"You don't haveta sit wit' me. I'm not gonna go nowhere." I finally say after some time.

The Colonel sets his book on his hip, tilting his head to the side. "Who said I was sitting with you? I happen to always sit on this side of camp."

I give him my best annoyed look. "So what are you readin'?"

"You might be a little young to remember James Fenimore Cooper's work but I'm partial to some of his earlier writings about the American Democracy and our expansion towards the west. Part of his trilogy with Satanstoe and The Redskins. Not as controversial as his later works but in its own right, it makes you think of the real corruption in man." The Colonel flipped through the pages absently.

I nod my head, pretending to understand what he's talking about.

"Did you enjoy dinner?"

"Did I earn dinner?" I smirked back.

"Might just keep ya, kid. Doc's never been so happy."

Wrapping my arms round my knees, I laid my head down. Absently, my fingers played with the cuffs on the shackles. "We didn' own slaves, y'know."


"The guy – O'Riley? Jim? – He said you hated me 'cause you thought we owned slaves. We don't."

Colonel Moore tucked his book into his pocket. "I've come to realize that."


He smiled secretively. "Nothing. All right then, kid."

"And stop callin' me Mista." I grumble. "And don't call me kid. I got a name."

"Right. Grey"

I glared. "Wha's wrong with my name, Yank?"

"It's Matthew Moore." The Colonel grins.

Turning away, I put my nose in the air. "Who cares?"

Throwing his head back, Colonel Matthew Moore breaks into a deep laugh. "I like you, kid! Just remember, you're no longer on your turf." He ruffled my hair and I pushed his arm away, glaring towards the woods. "If you don't mind me asking though, why fight if you knew there was a possibility you could end up in a prison?"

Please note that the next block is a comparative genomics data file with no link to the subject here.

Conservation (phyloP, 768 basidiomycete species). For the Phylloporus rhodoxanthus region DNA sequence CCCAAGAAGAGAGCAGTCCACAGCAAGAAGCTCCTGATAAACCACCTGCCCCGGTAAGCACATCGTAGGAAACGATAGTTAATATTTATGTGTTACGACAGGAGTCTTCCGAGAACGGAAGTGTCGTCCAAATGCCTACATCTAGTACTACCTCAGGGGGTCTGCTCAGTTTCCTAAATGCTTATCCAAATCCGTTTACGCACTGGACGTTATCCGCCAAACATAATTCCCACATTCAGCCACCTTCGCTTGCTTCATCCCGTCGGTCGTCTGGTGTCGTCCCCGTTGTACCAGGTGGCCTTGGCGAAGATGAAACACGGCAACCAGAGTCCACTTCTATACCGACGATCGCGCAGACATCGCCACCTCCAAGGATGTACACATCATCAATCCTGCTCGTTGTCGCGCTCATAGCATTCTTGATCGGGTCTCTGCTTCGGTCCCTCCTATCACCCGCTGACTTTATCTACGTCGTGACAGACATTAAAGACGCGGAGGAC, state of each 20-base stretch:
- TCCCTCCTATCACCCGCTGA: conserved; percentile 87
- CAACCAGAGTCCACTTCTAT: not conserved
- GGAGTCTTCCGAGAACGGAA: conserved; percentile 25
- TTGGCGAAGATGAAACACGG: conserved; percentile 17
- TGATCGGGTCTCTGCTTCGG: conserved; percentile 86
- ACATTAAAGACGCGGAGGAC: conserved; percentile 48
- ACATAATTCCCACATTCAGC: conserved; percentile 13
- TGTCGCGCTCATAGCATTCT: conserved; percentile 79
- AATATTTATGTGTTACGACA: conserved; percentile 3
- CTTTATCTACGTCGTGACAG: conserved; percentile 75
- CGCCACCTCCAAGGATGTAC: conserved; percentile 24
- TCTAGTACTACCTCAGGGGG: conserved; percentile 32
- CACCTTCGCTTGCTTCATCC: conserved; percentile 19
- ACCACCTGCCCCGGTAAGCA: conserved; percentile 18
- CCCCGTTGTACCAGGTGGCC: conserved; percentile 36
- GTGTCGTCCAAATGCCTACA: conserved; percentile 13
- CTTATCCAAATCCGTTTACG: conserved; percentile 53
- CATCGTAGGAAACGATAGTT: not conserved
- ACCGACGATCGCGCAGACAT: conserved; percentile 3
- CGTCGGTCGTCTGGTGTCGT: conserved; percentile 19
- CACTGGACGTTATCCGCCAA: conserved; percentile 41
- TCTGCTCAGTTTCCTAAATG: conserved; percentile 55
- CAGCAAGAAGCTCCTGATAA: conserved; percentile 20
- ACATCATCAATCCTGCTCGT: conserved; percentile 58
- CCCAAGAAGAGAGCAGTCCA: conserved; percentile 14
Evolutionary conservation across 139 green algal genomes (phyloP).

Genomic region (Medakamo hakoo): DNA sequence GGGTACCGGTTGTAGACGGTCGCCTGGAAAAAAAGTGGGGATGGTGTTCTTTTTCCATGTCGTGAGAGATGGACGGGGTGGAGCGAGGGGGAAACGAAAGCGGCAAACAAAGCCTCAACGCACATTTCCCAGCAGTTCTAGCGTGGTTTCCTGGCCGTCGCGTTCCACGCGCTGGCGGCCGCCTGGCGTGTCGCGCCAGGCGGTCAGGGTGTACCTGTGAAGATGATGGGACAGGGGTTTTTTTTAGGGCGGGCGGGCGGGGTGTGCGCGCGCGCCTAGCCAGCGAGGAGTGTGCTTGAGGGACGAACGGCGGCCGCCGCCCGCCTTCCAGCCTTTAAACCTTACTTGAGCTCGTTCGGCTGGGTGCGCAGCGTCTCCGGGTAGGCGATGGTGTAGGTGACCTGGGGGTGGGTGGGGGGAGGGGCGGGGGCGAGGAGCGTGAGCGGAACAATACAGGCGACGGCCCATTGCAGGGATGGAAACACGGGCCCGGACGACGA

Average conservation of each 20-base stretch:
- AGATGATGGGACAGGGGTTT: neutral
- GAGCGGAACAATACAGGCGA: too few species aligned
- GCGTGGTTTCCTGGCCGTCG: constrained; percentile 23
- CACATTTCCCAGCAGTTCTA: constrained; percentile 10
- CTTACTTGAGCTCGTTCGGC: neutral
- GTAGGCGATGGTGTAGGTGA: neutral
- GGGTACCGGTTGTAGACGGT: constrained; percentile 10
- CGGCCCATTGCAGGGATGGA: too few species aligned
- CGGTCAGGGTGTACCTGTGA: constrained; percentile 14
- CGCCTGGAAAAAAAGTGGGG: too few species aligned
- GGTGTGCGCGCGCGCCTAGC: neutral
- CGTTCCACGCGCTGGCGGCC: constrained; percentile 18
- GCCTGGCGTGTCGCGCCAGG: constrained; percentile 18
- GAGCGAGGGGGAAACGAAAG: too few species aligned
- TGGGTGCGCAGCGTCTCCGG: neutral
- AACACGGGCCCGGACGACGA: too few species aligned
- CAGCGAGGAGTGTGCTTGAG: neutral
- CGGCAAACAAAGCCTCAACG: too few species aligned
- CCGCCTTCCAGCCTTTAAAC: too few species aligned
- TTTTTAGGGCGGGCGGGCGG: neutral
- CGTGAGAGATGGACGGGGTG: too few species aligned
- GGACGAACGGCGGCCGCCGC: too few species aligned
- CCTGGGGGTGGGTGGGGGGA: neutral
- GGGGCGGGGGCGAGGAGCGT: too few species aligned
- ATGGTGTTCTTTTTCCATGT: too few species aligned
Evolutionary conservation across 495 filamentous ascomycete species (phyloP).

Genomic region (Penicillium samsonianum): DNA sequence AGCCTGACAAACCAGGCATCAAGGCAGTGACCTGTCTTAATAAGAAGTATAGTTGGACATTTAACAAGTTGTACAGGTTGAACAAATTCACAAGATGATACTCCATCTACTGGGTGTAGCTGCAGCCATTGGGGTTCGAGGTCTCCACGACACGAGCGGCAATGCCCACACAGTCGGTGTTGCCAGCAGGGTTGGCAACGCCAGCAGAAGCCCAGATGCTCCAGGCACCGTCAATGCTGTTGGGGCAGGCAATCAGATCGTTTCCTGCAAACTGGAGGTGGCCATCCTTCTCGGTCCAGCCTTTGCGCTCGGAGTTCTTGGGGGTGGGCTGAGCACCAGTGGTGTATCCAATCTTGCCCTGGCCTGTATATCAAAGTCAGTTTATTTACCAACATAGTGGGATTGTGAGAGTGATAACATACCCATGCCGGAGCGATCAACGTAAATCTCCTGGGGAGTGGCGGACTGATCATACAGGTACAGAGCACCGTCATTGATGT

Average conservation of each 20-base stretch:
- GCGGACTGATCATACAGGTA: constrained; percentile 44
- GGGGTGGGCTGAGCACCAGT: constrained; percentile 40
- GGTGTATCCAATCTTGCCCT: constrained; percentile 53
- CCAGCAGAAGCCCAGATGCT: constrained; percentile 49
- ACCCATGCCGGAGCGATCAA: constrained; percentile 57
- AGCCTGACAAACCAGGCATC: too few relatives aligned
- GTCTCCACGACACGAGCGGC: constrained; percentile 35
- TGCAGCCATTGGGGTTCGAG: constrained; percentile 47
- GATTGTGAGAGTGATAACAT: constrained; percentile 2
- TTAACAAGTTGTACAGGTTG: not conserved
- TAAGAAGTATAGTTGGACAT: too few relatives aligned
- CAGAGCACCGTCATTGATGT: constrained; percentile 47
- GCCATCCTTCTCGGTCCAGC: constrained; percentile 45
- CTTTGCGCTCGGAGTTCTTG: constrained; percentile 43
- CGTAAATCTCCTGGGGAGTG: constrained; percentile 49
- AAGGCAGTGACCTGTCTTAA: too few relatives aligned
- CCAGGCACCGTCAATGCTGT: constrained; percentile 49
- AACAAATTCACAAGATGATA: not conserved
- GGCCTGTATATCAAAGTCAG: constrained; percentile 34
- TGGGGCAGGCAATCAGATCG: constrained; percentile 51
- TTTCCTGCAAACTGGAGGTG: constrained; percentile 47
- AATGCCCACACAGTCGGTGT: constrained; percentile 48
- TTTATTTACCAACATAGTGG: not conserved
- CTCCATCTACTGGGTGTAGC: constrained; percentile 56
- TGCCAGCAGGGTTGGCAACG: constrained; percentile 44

"Wasn't gonna." I crossed my arms.

"Wasn't going to what, fight?"

My glare switched to him. "Was gonna fight eventually, when dad couldn't. Wasn't plannin' on gettin' caught by Yanks."

"No one plans it but there's always a possibility."

"You're fighting." I argue back.

"It's just another thing to write about if I end up in a prison." Matthew settles back into the grass, his arms folded behind his head. He must have seen my questioning look because he grins towards me from the ground. "It's hard to believe but I bet in fifty years people are gonna be talking about this and I want tell people what it's really like out here. I send in articles from the front line to my old paper every other month, keep them posted what's going on out here. They edit it a bit, of course – for morale reasons – but dad always keep the originals at home. Going to publish them one day after this war is over, so people know the truth."

My neck is craned back, taking in the Colonel with curiosity that I haven't possessed until that moment. "Why would people be talkin' about this?"

Matthew grinned. "This war is bigger than we think. It doesn't matter how it turns out, North, South. Something's going to give and people are going to talk about it. Everyone has an opinion of it now. What will they say about it in the future?"

"I don't think they'll talk about it." I looked at the camp again.

"Why not?"

I chew on the insides of my lip. "Because they'll have better things to talk about," I say with some conviction. It's not the truth though. I don't think people will be talking about it because it'll have to be written about and only select people will be able to read about it, even from Matthew's own words.

Matthew makes a soft noise in the back of his throat. "I think we'll just have to agree to disagree about it. If it's written down, someone will talk about it." He held up his book, waving it around. "If it was up to public criticism once, it'll remain true in the people's minds forever. You can't erase what is written."

"But you can burn those words," I grin. "Bet your book would roast nicely."

A playful gasp leaves the Colonel's mouth as he pulls the book away, as if I were going to take it from him. "Blasphemy! What kind of heretic are you?"

"A Crawford one."

"Whatever you say, Mista Crawford."

"Don't call me that!"

Matthew only rolls away laughing. He climbs to his feet when he gets better control of his breathing, tucking his book into his jacket again. His glasses come off second, being tucked into his breast pocket. "Well, it's time to get your bowl washed."

"Where do I take it when I'm done?"

"Give it to me when it's washed. I'll have Jim take you to the creek to get that clean." Matthew offers his hand to help me off the ground. I reluctantly take the proffered aid, pulling to my feet and letting him go as if burnt. A familiar silence falls between us as he leads me back to camp.

When he leaves me with O'Riley, I can't find my voice to ask if he'll be joining me for a meal tomorrow.